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Research, not scaremongering, will save Great Barrier Reef

Dredged muck was dumped in front of former Prime Minister Kevin Rudd’s Brisbane office to protest dredging near the Great Barrier Reef.
Dredged muck was dumped in front of former Prime Minister Kevin Rudd’s Brisbane office to protest dredging near the Great Barrier Reef. Contributed

UNTIL recently, there's been a missing voice in the growing propaganda war being fought over the Great Barrier Reef.

Although she's a conservationist and uncomfortable in the media spotlight, Dr Alison Jones says it's time to speak out against the scaremongering and deliberate misrepresentation of facts about dredging near the reef.

Dr Jones, an adjunct researcher at CQUniversity and an authority on coral reefs, says it's clear there is no credible, peer-reviewed evidence to suggest dredging is damaging coral reefs.

"Everywhere I hear scaremongering…even my 80-year-old mother came to me and said the reef is being destroyed because of all the dredging," she said.

"That was the instigator for speaking out. I was horrified.

"A lot of the people pointing their fingers at dredging and the coal industry…are reading headlines on their iPhone, but certainly not drilling back to the primary sources of information."

Dr Jones' claims are controversial, but riddled with common-sense.

Green groups have asked her to "find a link" between the reef state in the Keppel Islands and the issues being faced in Gladstone Harbour, but she says it's simply too long a bow to draw.

Dr Jones said scaremongering over the Abbot Point dredging plan threatens to undermine efforts to tackle the more serious issues facing the reef.

"Hundreds of hundreds of millions of dollars are now being poured into studies, offsets, monitoring, campaigning, legal costs and holding costs unrelated to the major factors that really affect the reef," she said.

"Greenpeace, the Australian Marine Conservation Society, World Wildlife Fund, The Greens, some scientists and increasingly the media and the community are wrong to portray dredging and dredge spoil as a major threat to the reef's survival.

"Precious money spent fighting legal battles would be better spent on much needed research … there are problems we need to get ready for... and it's about humans, not just saving the reef for the sake of it."

Greenpeace's Great Barrier Reef website has been shared more than125,000 times on social media and Dr Jones fears people are jumping on an uninformed bandwagon.

A recent Australian Institute of Marine Science study found that in the past 27 years, 50% of coral cover on the Great Barrier Reef had been lost.

Most affected were the mid and outer shelf reefs in the southern region and most of the damage occurred during extreme weather events in the three years before the comprehensive study.

AIMS researcher Glenn De'Ath's study, which was published in the Proceedings of National Academy of Sciences, examined data from more than 2200 reef surveys dating back to 1985.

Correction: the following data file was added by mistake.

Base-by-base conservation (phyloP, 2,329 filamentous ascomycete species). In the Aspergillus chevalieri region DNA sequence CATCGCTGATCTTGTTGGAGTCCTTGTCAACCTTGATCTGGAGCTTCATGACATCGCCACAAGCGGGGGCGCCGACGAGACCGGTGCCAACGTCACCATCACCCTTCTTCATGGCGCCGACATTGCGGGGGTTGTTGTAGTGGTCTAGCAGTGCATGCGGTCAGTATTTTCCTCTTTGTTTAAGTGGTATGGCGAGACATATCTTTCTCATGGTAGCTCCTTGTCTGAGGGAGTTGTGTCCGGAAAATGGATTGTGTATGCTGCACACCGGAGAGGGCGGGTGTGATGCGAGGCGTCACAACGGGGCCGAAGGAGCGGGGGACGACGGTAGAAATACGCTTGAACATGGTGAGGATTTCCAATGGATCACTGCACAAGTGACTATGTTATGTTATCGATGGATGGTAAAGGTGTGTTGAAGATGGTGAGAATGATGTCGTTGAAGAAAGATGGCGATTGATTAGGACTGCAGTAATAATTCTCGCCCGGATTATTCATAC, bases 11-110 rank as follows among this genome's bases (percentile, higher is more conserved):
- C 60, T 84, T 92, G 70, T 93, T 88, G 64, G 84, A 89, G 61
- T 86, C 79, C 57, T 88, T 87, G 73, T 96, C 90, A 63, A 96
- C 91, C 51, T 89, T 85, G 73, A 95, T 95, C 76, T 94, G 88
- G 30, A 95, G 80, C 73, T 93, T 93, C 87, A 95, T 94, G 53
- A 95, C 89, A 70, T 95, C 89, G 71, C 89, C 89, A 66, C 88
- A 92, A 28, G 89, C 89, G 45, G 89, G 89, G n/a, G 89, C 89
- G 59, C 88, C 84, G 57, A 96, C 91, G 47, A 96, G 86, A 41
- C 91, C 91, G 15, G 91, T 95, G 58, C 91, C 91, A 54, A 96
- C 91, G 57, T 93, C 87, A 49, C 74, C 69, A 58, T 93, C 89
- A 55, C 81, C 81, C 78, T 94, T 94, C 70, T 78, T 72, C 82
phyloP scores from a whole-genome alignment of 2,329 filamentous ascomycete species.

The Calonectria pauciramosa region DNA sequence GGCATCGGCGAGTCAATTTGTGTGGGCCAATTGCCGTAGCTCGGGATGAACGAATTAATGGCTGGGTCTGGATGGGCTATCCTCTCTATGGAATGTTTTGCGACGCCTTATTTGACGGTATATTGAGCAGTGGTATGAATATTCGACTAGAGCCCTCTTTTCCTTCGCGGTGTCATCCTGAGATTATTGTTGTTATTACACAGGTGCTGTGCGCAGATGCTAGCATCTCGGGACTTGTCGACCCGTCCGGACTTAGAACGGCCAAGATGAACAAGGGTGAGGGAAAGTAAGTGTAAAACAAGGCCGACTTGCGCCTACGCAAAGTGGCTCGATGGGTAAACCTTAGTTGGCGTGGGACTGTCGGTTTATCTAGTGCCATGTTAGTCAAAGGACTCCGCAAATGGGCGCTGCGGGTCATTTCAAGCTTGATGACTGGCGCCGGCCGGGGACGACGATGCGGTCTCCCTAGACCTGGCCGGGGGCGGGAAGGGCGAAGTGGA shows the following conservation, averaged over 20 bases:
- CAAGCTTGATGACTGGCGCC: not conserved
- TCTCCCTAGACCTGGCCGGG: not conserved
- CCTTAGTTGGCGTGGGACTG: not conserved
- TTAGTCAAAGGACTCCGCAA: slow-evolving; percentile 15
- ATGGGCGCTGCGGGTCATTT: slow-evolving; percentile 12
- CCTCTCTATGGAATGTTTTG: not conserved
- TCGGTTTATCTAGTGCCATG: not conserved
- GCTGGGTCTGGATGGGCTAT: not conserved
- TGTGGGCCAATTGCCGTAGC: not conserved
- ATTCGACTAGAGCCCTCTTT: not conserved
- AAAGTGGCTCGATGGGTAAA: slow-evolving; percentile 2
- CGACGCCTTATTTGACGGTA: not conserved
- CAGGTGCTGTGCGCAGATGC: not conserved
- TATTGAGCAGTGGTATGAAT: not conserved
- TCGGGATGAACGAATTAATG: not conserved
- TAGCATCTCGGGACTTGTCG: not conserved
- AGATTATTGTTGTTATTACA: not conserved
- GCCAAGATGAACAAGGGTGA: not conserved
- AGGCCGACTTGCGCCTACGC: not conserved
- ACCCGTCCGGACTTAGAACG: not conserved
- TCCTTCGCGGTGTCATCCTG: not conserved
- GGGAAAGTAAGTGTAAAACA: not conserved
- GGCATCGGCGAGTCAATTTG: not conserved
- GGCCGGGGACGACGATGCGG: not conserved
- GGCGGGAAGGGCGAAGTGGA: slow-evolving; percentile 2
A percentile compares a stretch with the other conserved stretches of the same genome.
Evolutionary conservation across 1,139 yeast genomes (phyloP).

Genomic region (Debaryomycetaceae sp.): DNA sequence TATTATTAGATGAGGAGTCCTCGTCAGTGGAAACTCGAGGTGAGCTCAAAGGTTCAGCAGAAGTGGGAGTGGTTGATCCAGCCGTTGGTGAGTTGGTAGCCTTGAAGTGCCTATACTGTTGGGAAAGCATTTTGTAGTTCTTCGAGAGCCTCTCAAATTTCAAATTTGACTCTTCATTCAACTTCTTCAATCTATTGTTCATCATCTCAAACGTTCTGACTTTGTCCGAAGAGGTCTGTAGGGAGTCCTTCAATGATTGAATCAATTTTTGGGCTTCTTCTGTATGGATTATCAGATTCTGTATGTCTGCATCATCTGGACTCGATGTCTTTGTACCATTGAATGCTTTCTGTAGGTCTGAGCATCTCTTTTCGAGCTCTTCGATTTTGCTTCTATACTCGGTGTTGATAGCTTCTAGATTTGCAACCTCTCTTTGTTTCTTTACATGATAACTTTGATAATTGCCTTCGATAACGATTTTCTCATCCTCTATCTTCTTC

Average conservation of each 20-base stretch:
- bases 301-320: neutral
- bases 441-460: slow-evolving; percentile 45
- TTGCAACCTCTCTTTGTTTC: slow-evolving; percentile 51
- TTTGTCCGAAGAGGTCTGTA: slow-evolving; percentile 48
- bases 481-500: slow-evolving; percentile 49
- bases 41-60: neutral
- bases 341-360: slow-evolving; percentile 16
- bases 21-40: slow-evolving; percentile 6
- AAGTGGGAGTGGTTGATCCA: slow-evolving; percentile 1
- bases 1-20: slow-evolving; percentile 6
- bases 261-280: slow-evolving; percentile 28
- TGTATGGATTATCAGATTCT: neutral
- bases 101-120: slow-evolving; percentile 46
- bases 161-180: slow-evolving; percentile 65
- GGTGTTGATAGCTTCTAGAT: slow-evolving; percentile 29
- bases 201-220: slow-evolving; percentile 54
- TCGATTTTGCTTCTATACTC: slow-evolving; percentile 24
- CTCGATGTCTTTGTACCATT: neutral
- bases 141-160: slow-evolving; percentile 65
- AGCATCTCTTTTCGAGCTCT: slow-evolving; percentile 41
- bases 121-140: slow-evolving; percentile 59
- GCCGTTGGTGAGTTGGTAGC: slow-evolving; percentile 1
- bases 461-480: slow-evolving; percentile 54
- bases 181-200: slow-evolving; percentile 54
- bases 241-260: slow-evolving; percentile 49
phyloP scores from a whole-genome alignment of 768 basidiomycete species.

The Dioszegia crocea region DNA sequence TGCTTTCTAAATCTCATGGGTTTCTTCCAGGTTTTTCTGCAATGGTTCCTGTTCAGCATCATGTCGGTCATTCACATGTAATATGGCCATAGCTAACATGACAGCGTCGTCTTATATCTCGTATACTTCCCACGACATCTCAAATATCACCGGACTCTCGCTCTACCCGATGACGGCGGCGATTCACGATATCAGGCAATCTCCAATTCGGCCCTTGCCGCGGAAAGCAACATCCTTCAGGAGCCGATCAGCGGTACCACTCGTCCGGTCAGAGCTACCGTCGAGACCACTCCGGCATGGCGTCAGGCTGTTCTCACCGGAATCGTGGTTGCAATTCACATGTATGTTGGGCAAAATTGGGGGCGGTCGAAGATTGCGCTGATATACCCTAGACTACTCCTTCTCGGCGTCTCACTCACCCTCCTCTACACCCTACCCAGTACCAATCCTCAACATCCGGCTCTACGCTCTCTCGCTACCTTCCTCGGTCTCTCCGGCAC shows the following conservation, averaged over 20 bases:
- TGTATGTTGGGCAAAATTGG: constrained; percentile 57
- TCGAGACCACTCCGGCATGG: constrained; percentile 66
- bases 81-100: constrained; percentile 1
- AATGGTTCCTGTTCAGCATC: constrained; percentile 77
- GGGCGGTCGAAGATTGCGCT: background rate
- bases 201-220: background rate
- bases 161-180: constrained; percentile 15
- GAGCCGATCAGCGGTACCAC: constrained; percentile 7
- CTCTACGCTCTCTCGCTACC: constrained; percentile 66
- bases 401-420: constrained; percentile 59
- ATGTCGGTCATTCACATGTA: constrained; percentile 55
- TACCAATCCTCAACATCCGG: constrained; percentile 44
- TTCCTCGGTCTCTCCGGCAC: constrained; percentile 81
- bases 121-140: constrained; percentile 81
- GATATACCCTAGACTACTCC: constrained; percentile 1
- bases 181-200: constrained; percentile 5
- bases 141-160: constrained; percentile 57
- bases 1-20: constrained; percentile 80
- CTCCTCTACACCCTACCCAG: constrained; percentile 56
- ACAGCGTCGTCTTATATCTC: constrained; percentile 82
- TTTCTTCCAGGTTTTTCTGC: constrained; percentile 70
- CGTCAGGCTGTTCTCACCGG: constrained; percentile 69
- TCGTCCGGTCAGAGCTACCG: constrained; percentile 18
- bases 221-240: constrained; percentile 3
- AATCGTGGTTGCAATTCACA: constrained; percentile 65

An estimation of causes for the decline made no mention of dredging.

"This study is being misrepresented," Dr Jones said.

"It's a very robust study by highly respected scientists, but it's being picked up by the media, the public and the green groups… and massaged into what they want governments to hear.

"We're not talking about areas where dredging has occurred, where dredge spoil was placed or where dredging plumes might have reached necessarily, so you can't assess the impact of dredging through that paper.

"If I thought dredging and stopping coal ports would save the Great Barrier Reef, I'd be up there with placards.

"But what scares me is in the next 10 years we're having the same interview and we've poured all our money and resources into looking at dredging.

"While we're doing that, something else is causing coral losses and we could be doing something about it.

"It's not the entire reef losing 50% of cover… that's just scary Mary. The northern reefs are pristine and many haven't changed at all, or have increased coral cover."

Dr Jones said the political debate was a distraction, causing money to be funnelled into the wrong areas.

She cited the Mackay Conservation Council's second legal challenge on the Abbot Point approval, which Get

Up funded through a loud campaign to the tune of $150,000.

"Give me $150,000 and I'll tell you the sort of research I'd do," she said.

"Money is not a bottomless pit and when governments are fighting legal challenges, they are not spending money on real solutions."

Dr Jones said the largest single issue facing the Great Barrier Reef today was the crown-of-thorns starfish.

The question remains, what is causing the severe outbreaks? There are theories, but no consensus.

"If we're capable of being the baddies, we can also be the goodies… but we need to get our thinking caps on and start working out how we can do that," Dr Jones said.

"If we offered a $1 million reward world-wide to solve the problem of the crown-of-thorns starfish, I wonder what would happen."

Topics:  editors picks, environment, great barrier reef, nature, science




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